Shawn Johnson

Supreme Court Punts on Gerrymandering

No decision on merits. But Wisconsin case may eventually be sent back to high court.

By , Wisconsin Public Radio - Jun 18th, 2018 04:29 pm
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U.S. Supreme Court Building. Photo is in the Public Domain.

U.S. Supreme Court Building. Photo is in the Public Domain.

The U.S. Supreme Court has rejected a lawsuit by Democrats that sought to overturn Wisconsin’s Republican-drawn legislative maps, but justices left the door open to a similar challenge ahead of the 2020 election.

Writing for the court, Chief Justice John Roberts said plaintiffs in Wisconsin’s case lacked statewide standing to bring the lawsuit, but he made it clear that the court was not addressing whether a partisan gerrymandering case like this could be brought in the future.

“We express no view on the merits of plaintiffs’ case,” Roberts said.

Seven justices joined Roberts’ opinion in its entirety. They included Anthony Kennedy and Samuel Alito, two justices who, like Roberts, were nominated by Republican presidents. They also included Justices Ruth Bader Ginsburg, Stephen Breyer, Elena Kagan, and Sonia Sotomayor, who were nominated by Democratic presidents.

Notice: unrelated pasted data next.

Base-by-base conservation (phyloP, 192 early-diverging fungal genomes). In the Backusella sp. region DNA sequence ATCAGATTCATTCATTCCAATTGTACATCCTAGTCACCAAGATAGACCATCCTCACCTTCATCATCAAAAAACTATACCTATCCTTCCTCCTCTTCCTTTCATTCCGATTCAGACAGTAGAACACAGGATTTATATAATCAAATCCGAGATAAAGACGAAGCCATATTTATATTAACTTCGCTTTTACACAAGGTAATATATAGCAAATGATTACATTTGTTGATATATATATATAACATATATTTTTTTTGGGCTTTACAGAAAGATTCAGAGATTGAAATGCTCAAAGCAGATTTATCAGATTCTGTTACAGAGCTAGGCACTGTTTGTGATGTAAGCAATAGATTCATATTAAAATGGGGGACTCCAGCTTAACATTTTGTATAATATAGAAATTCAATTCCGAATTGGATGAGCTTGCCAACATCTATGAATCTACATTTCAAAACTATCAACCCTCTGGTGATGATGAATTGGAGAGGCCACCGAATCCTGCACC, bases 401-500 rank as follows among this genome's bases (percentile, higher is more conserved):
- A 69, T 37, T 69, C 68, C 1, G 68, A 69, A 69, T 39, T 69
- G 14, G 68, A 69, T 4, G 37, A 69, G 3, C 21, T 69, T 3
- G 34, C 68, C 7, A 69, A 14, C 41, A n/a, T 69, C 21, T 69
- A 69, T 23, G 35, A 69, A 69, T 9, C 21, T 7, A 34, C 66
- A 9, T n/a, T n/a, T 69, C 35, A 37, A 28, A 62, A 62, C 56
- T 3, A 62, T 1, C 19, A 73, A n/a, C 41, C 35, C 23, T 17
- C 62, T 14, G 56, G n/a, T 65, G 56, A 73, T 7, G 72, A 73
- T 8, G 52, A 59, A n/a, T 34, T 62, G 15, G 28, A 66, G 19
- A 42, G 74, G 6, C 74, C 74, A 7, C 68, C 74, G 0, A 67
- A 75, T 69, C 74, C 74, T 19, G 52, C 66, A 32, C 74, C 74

Justice Kagan wrote a separate concurring opinion, joined by Ginsburg, Breyer and Sotomayor, making it clear that gerrymandering was a serious issue, one the court could still address in the future.

“Because of the way this suit was litigated, I agree that the plaintiffs have so far failed to establish their standing to sue, and I fully concur in the Court’s opinion,” Kagan said. “But of one thing we may unfortunately be sure. Courts—and in particular this Court—will again be called on to redress extreme partisan gerrymanders. I am hopeful we will then step up to our responsibility to vindicate the Constitution against a contrary law.”

Justices Clarence Thomas and Neil Gorsuch also joined part of Roberts’ opinion, but said the case should have been dismissed outright rather than remanded. Dismissing the case would have ended it, whereas Roberts’ decision keeps it alive.

Kennedy, the justice long thought to be the swing vote on the issue of redistricting, did not write an opinion, which legal observers said was key.